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manacle

[man-uh-kuh l] /ˈmæn ə kəl/
noun
1.
a shackle for the hand; handcuff.
2.
Usually, manacles. restraints; checks.
verb (used with object), manacled, manacling.
3.
to handcuff; fetter.
4.
to hamper; restrain:
He was manacled by his inhibitions.
Origin
1275-1325
1275-1325; Middle English, variant of manicle < Middle French: handcuff < Latin manicula small hand, handle of a plow. See manus, -i-, -cle1
Related forms
unmanacled, adjective
Dictionary.com Unabridged
Based on the Random House Dictionary, © Random House, Inc. 2014.
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British Dictionary definitions for man-acle

manacle

/ˈmænəkəl/
noun
1.
(usually pl) a shackle, handcuff, or fetter, used to secure the hands of a prisoner, convict, etc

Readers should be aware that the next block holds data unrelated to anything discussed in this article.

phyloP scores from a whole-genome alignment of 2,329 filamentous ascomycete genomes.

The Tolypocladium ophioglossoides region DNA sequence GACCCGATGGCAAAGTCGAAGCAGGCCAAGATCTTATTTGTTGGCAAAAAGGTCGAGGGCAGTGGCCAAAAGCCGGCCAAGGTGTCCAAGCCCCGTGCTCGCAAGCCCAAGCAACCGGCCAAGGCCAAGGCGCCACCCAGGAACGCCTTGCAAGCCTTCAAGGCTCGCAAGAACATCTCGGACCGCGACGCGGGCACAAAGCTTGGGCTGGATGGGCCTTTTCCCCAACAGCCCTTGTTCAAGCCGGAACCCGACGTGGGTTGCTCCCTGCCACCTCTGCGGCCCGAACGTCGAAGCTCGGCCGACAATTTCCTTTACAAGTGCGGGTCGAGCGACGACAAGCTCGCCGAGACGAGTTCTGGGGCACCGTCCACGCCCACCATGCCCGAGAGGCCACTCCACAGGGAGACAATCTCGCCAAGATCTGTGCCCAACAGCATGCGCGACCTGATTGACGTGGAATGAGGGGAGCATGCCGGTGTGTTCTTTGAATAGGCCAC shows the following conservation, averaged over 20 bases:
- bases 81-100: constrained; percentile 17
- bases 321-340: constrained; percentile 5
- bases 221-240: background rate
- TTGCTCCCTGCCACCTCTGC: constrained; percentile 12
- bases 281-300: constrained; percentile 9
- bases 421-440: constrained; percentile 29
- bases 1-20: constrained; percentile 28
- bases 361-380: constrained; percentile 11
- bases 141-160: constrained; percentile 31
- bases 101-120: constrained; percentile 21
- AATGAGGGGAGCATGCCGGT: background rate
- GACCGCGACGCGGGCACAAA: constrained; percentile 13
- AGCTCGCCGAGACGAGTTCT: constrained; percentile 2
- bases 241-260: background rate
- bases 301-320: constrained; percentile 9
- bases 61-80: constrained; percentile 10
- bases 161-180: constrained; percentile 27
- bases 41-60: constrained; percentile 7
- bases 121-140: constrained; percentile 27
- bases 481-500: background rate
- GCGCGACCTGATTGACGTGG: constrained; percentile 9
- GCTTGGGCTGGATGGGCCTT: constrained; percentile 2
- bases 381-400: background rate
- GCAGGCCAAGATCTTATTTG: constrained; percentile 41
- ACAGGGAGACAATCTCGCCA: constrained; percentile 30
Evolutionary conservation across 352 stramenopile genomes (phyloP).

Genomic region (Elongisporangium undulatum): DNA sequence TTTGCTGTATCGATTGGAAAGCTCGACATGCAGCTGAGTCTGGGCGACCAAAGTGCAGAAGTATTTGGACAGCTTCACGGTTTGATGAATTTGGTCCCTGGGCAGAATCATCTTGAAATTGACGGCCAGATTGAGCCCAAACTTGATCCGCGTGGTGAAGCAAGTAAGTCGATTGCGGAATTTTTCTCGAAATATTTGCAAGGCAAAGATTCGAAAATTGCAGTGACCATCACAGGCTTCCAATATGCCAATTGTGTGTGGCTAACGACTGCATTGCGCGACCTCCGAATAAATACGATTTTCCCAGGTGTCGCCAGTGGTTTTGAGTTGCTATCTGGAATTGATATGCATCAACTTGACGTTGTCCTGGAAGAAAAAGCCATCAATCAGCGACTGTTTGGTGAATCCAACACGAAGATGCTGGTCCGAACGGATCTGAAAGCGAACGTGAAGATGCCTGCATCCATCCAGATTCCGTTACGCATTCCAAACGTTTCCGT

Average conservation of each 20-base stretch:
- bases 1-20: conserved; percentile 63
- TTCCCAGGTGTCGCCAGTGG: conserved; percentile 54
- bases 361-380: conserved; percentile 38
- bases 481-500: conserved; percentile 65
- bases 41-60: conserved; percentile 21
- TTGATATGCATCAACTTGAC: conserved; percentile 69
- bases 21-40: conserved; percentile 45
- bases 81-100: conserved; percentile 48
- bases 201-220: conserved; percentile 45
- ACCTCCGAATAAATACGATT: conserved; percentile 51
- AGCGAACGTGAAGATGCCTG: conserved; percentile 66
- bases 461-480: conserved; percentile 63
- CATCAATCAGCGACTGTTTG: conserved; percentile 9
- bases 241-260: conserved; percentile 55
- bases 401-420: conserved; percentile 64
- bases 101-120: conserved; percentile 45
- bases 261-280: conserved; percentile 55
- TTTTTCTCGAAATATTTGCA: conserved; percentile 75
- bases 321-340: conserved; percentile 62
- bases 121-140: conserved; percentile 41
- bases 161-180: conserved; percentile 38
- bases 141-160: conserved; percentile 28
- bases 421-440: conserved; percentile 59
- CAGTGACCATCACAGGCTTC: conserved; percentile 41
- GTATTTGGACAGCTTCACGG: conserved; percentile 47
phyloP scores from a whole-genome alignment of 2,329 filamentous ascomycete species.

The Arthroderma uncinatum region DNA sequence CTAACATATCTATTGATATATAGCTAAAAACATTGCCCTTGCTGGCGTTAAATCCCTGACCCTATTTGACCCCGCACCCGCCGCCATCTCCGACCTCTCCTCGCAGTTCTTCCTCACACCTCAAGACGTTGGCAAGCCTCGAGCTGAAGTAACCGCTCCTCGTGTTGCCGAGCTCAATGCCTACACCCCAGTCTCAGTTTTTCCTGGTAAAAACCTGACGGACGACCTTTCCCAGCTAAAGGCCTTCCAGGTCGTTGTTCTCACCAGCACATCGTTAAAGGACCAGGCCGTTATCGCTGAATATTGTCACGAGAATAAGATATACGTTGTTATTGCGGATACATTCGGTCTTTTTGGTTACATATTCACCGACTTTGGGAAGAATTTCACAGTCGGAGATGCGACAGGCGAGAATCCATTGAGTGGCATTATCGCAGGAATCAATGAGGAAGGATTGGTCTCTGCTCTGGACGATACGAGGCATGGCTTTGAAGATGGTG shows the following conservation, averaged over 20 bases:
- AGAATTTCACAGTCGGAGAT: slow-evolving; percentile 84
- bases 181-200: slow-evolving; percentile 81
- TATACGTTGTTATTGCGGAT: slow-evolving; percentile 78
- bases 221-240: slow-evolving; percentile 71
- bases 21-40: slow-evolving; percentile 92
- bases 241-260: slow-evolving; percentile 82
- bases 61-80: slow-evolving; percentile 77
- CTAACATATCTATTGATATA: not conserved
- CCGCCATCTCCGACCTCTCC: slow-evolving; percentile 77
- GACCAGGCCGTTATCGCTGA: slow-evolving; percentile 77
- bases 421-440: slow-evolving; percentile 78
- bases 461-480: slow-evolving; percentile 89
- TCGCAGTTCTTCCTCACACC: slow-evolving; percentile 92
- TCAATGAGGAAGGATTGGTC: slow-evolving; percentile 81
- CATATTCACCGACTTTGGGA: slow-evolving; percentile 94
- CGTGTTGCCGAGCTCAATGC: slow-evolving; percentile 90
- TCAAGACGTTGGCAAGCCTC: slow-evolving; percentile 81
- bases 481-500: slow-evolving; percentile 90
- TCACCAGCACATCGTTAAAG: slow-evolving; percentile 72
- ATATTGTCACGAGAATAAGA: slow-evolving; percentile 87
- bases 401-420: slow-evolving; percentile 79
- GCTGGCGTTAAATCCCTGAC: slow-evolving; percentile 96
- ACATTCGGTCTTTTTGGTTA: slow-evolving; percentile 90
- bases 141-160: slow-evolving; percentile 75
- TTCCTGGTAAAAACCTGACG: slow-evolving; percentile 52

verb (transitive)
2.
to put manacles on
3.
to confine or constrain
Word Origin
C14: via Old French from Latin manicula, diminutive of manus hand
Collins English Dictionary - Complete & Unabridged 2012 Digital Edition
© William Collins Sons & Co. Ltd. 1979, 1986 © HarperCollins
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Word Origin and History for man-acle
manacle
mid-14c., "a fetter for the hand," from O.Fr. manicle, from L. manicula "handle," lit. "little hand," dim. of manicæ "long sleeves of a tunic, manacles," from manus "hand" (see manual). The verb is attested from c.1300. Related: Manacled; manacles.
Online Etymology Dictionary, © 2010 Douglas Harper
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5
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